“Here’s some of the stories trending This Week at NASA!”
NASA's Cassini spacecraft and the agency’s Deep Space Network have yielded evidence that a large underground ocean of water does indeed exist on Saturn's moon Enceladus – a theory formulated in 2005. Radio frequency and gravity measurements taken as Cassini flies by the moon suggest a large, possibly regional ocean about 6 miles deep, situated beneath an ice shell about 19 to 25 miles thick. Evidence of the below-ground ocean validates the inclusion of Enceladus to the list of possible places in our solar system to contain microbial life.
Having completed all its main mission objectives… NASA's Lunar Atmosphere and Dust Environment Explorer or LADEE spacecraft is in the extended phase of its mission -- orbiting a mile or two above the surface of our moon. LADEE is in this super-low orbit to gather valuable clues about the moon’s dust environment and its tenuous atmosphere, known as an exosphere. Per planning, the mission will end when LADEE impacts the moon’s surface sometime between now and late April.
During a Women’s History Month event in Northern Virginia, NASA Administrator Charlie Bolden spoke to members of Women in Aerospace about the contributions women have made to the American aerospace industry and how NASA continues to benefit from the work of women across the agency. He also thanked the organization for promoting science, technology, engineering and math, or STEM programs and encouraged continued support of NASA’s proposed Fiscal Year 2015 budget -- to help the agency maintain its leadership in science and aerospace technology.
Associate Administrator Robert Lightfoot also discussed the budget --- at a meeting with employees at Langley Research Center. During the visit, Lightfoot and new Chief Technologist David Miller also viewed the hardware for the Stratospheric Aerosol and Gas Experiment III on ISS -- or “Sage-3” experiment. Scheduled to launch to the International Space Station on a SpaceX Dragon spacecraft in early 2015, Sage-3 will measure ozone, water vapor and aerosols in Earth’s atmosphere.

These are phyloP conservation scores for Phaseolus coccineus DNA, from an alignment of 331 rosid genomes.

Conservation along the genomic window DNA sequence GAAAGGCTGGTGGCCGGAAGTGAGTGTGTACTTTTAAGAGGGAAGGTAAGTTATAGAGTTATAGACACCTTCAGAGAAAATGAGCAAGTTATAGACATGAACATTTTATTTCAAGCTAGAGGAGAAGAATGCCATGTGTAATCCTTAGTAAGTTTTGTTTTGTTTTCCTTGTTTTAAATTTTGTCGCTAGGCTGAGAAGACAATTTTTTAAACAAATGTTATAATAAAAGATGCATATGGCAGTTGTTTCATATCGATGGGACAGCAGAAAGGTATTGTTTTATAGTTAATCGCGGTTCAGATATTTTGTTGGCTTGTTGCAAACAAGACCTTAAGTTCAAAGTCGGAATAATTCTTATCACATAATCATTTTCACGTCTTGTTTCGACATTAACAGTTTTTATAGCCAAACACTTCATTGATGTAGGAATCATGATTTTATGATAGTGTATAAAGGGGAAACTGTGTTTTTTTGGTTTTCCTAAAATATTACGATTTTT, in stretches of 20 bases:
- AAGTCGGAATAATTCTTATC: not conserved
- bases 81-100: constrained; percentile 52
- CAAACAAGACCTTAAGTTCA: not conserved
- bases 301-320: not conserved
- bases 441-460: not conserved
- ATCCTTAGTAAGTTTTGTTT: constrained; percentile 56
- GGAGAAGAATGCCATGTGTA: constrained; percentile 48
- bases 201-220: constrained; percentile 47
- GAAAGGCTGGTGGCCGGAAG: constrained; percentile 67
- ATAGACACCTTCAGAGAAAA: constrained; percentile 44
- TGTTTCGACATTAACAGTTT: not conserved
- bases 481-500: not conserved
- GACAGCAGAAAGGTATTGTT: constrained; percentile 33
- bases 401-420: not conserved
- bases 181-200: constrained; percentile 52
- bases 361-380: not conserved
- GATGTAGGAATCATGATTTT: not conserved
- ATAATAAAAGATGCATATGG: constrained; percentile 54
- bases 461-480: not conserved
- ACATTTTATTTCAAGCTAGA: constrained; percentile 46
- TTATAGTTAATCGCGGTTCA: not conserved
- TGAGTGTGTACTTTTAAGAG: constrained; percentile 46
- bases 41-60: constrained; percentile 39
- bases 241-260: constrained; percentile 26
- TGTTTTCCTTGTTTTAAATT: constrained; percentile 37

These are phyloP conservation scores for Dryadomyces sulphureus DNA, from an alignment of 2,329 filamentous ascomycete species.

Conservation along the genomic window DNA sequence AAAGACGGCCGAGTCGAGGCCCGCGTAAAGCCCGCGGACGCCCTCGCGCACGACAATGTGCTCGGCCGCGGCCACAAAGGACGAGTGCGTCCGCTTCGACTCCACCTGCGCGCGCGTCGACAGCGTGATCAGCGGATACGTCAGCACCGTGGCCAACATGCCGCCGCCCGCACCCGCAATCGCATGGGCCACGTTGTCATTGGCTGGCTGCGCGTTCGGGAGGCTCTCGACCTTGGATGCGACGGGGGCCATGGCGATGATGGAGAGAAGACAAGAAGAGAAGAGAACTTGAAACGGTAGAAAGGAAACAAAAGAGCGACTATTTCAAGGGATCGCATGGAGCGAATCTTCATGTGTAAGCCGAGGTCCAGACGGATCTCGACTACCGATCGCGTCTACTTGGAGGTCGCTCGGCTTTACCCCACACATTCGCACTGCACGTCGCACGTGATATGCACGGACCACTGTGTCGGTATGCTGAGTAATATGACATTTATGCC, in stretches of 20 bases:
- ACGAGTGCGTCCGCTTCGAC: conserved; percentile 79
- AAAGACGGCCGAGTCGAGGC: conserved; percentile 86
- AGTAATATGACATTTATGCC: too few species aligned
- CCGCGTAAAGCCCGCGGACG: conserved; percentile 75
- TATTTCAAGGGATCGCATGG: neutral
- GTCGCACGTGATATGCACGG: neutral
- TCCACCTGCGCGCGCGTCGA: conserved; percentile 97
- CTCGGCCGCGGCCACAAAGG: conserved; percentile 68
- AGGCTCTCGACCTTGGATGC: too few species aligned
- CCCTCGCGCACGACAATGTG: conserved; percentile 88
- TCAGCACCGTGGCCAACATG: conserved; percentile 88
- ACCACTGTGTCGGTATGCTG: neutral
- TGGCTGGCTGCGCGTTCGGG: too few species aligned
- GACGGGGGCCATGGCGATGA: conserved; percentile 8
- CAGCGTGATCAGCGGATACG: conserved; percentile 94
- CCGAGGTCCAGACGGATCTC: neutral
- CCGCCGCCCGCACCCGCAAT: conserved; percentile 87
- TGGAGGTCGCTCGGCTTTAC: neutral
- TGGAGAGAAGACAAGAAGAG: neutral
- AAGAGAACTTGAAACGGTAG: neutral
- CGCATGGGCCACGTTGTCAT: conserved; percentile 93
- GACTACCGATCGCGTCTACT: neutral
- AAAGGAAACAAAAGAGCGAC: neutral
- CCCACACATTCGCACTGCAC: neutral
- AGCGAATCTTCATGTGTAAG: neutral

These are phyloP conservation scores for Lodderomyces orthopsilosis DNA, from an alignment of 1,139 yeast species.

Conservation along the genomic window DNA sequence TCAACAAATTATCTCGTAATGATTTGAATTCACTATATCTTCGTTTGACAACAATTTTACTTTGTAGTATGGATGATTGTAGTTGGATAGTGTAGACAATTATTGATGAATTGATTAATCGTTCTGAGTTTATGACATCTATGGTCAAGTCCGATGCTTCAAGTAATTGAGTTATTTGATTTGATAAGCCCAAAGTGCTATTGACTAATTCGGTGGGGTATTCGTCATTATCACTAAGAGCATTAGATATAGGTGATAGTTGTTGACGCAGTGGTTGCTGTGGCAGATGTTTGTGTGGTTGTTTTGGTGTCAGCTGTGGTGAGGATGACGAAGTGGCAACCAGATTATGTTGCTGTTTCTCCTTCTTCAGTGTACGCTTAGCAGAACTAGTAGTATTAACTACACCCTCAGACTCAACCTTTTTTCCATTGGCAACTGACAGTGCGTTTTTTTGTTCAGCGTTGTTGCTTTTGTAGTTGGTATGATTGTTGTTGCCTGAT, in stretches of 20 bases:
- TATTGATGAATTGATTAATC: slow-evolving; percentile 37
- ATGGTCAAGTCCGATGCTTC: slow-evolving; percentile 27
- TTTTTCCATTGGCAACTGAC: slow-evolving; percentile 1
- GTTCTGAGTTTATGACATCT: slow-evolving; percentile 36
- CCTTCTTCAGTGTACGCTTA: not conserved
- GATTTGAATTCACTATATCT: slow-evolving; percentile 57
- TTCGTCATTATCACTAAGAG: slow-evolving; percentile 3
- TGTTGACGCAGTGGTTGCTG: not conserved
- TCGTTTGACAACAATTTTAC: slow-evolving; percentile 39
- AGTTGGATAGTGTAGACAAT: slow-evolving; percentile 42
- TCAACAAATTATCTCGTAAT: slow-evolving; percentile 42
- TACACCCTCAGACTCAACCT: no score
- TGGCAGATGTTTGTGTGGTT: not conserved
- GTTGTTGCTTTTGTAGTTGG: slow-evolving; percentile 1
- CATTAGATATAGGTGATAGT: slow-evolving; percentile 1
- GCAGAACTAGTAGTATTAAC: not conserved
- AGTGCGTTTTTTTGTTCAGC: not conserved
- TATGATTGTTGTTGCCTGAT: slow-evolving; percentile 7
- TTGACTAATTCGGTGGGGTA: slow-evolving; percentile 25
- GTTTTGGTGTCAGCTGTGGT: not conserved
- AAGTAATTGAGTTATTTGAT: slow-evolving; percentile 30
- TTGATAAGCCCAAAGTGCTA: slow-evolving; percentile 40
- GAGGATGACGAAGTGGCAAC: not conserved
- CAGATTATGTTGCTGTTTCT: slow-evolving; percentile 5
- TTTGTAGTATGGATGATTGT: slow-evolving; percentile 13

At the Spring 2014 Aeronautics and Space Engineering Board meetings in Washington, Administrator Bolden gave an update on NASA’s big picture activities and plans under the FY15 budget request. Meanwhile, several other agency officials spoke about NASA activities in specific areas – including Aeronautics Research, Space Technology and Science. The ASEB was established in 1967 to focus talents and energies of the engineering community on significant aerospace policies, programs and issues of national importance.
During an event at NASA headquarters, a group of international students in a global fellowship program presented studies they put together, using satellite data and mapping technologies, to address climate change impacts in their regions. Sponsored by NASA, the U.S. Agency for International Development and the Association of American Geographers, the My Community, Our Earth / SERVIR program supports long-term training of young scholars in the use of space-based observations, to address climate change issues in developing regions.
Kennedy Space Center Director Bob Cabana officially welcomed PaR Systems, Incorporated of Shoreview, Minnesota as a new partner during an April 2 ceremony at Cape Canaveral’s Hangar N facility. NASA wants to retain the unique inventory of nondestructive test and evaluation equipment at the facility and the capability for current and future mission support. PaR Systems will operate Hangar N at its own expense and perform nondestructive testing and other related aerospace, marine and industrial products services. Partnerships between NASA and other organizations are a key element in Kennedy’s transition from a historically government-only launch facility to a multi-user spaceport for both government and commercial customers.
And that’s what’s up this week @NASA …
For more on these and other stories follow us on social media and visit www.nasa.gov/twan.
Page Editor: Gary Daines